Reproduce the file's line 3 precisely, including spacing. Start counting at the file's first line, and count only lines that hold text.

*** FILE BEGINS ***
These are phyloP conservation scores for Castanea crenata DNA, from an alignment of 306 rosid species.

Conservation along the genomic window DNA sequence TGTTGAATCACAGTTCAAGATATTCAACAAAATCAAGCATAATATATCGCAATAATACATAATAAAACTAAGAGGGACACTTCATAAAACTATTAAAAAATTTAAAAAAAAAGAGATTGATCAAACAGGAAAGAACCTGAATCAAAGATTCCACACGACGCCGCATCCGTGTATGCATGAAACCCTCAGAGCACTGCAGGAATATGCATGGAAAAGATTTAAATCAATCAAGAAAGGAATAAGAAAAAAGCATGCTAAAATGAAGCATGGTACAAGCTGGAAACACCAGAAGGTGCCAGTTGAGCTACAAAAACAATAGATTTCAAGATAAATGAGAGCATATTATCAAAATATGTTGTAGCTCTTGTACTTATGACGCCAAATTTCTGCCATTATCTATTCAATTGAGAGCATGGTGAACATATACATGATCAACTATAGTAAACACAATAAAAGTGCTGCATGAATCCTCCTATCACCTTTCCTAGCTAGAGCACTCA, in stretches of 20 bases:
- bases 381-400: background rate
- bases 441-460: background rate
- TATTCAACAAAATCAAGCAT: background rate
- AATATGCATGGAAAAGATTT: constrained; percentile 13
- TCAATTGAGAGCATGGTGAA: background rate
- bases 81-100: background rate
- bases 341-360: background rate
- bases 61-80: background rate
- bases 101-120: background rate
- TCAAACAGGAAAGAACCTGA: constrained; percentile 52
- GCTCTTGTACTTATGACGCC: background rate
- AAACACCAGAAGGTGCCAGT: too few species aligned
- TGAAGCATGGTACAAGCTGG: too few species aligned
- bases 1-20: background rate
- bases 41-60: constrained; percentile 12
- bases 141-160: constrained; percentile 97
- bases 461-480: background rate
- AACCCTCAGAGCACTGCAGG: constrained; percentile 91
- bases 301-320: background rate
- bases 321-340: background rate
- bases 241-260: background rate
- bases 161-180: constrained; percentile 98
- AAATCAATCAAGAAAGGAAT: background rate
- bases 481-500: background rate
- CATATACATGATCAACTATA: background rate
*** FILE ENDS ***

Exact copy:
- bases 381-400: background rate